This may have been partly why it was one of the films we were shown at art college – “we” being Somerset 18-year olds doing a foundation course in art and design – though I must admit I remember little of the plot 44 years later. (We were also shown Klute, Rashomon, The Seventh Seal, Cocteau’s La Belle et la Bête, and Un Chien Andalou, which being short must have been in a double bill with something else).

  17. What is Klute doing in the pantheon of art movies?

  18. marie-lucie says

    “La grande Illusion”

    I saw the movie as a teen-ager and remember some of the scenes well, including the tu-vous one and the sequence of the two French soldiers befriended by the young German widow. She has a little girl called Lotte and the monolingual Frenchman learns to say “Lotte hat blauen Augen” (Lotte has blue eyes).

    “Tu vs Vous” (I may have made similar comments on this in past years)

    Here in English Canada I am acquainted with a French family with 5 Canadian born children. The father is from an aristocratic landed family who sold their inherited French properties (rural land not bringing enough income) and bought land in the Canadian prairies which was more productive, uprooting his family. The mother is also an expatriate but from a lower-level mixed French-English family. She says Tu to her children, who reciprocate, and the father does so now, but when they were small he followed the aristocratic tradition of addressing each of them with Vous so that they would learn this form of address first, as the default, and later keep using it to at least one of their parents – of course, the father in this case.

    There are still some quite ordinary francophone families in Québec where at least the father insists on being addressed as Vous..

    Servants: here my recollection is mostly a literary one. It seems to me that using Tu to a servant (unless that servant has been a beloved nanny who has been kept on by a noble family long after her charges have become adults and parents themselves) would nowadays considered in extremely bad taste. In the WWI period, i am not sure.

    Addressing God: In France there used to be a sharp distinction between uses by Catholics (using Vous as a sign of respect and awe for the Higher being) and Protestants (using Tu as a sign of closeness, probably influenced by English traditions – for instance, “Nearer my God to Thee” had already been translated as “Plus Près de Toi, mon Dieu” and used by both Christian branches). But during the 1960’s with the various reforms in the Catholic Church, addressing God as Tu became more popular. (Not being a churchgoer, I don’t know what the situation is nowadays).

  19. David Eddyshaw says

    I have knocked about with French-speaking churchgoers a fair bit, which is why I immediately thought of tu as applied to God; but (a) I’m a protestant myself, as were most of them, and (b) French-speaking Catholics I’ve known were evidently (in hindsight) the children of the 1960’s reforms. Most illuminating: thanks, Alex K and m-l.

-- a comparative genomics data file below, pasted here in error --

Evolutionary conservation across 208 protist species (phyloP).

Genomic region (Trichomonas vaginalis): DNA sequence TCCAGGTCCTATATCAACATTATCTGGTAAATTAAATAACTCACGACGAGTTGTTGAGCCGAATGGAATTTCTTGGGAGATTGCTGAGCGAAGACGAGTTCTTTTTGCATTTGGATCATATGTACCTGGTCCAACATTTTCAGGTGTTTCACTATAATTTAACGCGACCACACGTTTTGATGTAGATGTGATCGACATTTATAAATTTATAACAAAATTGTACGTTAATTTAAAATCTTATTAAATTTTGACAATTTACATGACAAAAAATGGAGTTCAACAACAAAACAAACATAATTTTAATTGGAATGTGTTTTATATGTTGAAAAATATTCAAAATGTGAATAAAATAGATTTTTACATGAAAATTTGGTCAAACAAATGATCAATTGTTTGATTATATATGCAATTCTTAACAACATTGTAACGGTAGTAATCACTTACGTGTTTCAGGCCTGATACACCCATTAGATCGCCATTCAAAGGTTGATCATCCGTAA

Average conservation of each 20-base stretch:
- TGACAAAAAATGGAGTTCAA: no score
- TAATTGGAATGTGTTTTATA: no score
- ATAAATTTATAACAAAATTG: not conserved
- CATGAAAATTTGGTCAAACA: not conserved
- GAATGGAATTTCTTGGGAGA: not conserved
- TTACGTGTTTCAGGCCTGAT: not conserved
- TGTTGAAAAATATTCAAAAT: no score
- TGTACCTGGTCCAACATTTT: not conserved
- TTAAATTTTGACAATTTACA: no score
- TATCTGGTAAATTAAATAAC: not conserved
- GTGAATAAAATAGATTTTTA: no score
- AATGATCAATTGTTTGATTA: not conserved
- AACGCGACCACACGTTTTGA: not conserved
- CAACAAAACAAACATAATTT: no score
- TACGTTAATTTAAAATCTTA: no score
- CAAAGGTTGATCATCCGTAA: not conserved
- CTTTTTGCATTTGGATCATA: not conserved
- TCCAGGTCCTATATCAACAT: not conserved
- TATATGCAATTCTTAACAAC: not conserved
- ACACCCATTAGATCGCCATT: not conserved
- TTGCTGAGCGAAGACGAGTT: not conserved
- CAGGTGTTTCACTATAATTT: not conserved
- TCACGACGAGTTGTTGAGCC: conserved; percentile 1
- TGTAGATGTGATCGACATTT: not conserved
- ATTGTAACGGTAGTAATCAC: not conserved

20. Here is part of the very memorable “Lotte hat blaue Augen” sequence, illustrating Renoir’s masterly framing. The characters are well posed, with the bannister on the left helping show off the upward angle from Marechal face to Lotte’s. Then, as Marechal carries Lotte to bed, there’s a short tracking shot, which ends with her bed framed by the doorway.

  21. Kate Bunting says

    Learning French in a British school in the 1960s, we too were taught ‘vous’ as the default, so that when I later spent time in a Francophone milieu I had to make a conscious effort at first to use ‘tu’ with other young people.

    Much earlier, I know, but I seem to remember something in ‘Les trois mousquetaires’ about the form of address d’Artagnan uses with his manservant Planchet (maybe he starts to call him ‘vous’ as a sign of a growing respect – it’s a long time since I read it).

  22. David Eddyshaw says

    It is interesting that the use of 2pl as a respectful 2sg is a good bit older in French than in English (in fact, WP cites suggestions that the earliest English uses were imitated from Norman French):

    https://en.wikipedia.org/wiki/T%E2%80%93V_distinction

    Even the Authorised Version (already archaic in James VI’s day, admittedly) rarely does it, e.g.

    Shadrach, Meshach, and Abed-nego, answered and said to the king, O Nebuchadnezzar, we are not careful to answer thee in this matter.

    The (former) English habit of thou-ing God is of course a pious archaism rather than a sign of Protestant presumption. The New English Bible retained “thou/thee/thy” exclusively for God, against the inclination of most of the scholars involved, after objections that “you/your” would be disrespectful. On the other hand, tutoyering God in French seems to be either a horrid Anglicism or a sign of creeping theological Liberalism … harrumph! [What’s “harrumph” in French?]

  23. PlasticPaddy says

    @de
    I believe saying tu to God is a continuation of the habit of nos ancêtres les Gaulois (= our Welsh ancestors) greeting Caesar with tu, as several monographs by the noted scholars Goscinny and Uderzo prove.

  24. David Eddyshaw says